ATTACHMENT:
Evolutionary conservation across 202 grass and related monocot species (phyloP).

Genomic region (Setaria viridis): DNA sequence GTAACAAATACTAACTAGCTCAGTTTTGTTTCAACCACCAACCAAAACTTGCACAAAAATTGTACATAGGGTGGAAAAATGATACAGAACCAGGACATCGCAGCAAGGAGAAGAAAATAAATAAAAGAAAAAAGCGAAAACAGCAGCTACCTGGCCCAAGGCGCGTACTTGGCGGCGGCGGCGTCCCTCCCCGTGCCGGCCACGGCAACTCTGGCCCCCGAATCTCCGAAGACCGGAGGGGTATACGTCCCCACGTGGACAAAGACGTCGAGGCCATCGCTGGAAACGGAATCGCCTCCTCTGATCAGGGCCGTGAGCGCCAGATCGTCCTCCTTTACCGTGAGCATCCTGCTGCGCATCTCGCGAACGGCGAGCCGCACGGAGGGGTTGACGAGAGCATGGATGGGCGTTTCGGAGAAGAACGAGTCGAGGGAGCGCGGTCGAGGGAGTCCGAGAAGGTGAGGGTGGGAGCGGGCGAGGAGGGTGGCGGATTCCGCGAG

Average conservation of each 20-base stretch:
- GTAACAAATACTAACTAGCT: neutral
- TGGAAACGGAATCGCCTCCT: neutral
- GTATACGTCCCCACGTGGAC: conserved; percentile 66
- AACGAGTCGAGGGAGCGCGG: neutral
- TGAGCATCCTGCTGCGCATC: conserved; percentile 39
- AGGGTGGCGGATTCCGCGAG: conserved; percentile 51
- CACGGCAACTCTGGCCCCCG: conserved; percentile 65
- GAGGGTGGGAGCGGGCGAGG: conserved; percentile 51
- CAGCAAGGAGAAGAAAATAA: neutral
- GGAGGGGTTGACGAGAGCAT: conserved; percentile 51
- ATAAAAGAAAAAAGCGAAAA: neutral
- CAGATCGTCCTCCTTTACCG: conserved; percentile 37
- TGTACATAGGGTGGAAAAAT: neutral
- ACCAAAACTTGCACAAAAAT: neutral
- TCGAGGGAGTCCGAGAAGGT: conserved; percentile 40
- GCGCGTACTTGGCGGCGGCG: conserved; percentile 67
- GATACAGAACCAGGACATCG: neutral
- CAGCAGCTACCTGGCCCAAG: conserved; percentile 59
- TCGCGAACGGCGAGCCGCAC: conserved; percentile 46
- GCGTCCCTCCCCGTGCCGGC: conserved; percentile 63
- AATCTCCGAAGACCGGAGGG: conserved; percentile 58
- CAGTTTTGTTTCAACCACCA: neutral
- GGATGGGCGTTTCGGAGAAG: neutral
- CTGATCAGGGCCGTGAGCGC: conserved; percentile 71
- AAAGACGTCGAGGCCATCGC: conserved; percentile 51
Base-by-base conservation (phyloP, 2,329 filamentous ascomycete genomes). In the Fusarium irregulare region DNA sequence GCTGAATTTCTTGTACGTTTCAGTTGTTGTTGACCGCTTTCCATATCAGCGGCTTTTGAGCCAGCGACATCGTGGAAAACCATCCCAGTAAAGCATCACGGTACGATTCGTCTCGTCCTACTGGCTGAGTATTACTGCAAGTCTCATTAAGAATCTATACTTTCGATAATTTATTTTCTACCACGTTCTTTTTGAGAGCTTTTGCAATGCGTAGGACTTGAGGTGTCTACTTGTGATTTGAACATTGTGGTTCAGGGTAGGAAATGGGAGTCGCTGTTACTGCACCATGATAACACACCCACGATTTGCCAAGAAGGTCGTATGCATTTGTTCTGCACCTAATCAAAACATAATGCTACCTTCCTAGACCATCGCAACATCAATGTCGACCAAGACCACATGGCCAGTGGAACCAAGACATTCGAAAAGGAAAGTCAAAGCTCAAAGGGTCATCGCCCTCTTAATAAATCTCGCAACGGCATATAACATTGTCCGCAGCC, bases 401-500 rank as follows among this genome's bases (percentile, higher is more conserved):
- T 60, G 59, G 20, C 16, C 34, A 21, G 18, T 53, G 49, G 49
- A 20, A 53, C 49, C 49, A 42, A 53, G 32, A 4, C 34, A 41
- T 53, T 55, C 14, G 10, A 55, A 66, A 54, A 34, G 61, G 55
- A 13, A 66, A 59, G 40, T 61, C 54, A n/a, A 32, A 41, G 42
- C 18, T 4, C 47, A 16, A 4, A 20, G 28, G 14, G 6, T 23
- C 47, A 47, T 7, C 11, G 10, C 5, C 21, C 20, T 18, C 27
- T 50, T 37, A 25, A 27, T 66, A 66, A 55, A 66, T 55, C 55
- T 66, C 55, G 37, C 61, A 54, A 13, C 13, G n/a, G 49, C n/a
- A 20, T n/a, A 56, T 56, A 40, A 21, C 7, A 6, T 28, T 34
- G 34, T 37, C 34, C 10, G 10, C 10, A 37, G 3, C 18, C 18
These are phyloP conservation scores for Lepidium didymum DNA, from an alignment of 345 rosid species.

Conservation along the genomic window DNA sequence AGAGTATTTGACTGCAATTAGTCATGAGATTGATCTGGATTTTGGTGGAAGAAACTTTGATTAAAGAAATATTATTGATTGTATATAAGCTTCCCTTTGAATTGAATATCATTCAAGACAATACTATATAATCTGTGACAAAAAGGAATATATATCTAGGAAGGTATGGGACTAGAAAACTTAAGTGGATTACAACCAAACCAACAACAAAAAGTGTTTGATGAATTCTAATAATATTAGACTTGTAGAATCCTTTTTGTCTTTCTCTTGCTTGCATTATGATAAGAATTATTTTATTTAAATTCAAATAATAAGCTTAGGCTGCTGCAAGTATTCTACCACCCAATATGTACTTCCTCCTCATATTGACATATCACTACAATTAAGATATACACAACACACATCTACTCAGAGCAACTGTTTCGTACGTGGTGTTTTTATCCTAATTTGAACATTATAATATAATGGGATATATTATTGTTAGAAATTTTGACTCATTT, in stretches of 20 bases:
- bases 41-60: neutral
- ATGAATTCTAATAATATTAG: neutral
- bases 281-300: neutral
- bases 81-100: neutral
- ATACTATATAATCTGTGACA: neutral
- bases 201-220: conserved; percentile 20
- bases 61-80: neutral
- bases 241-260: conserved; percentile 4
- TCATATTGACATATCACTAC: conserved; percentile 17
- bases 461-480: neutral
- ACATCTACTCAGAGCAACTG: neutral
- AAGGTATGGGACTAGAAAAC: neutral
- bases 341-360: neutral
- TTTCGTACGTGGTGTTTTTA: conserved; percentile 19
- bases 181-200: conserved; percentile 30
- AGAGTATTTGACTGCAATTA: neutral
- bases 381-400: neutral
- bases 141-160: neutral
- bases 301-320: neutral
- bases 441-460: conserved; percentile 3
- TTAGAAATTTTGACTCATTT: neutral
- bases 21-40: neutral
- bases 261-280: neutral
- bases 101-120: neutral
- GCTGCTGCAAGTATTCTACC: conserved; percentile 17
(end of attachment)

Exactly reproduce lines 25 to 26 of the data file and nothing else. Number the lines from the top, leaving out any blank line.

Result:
- CAGTTTTGTTTCAACCACCA: neutral
- GGATGGGCGTTTCGGAGAAG: neutral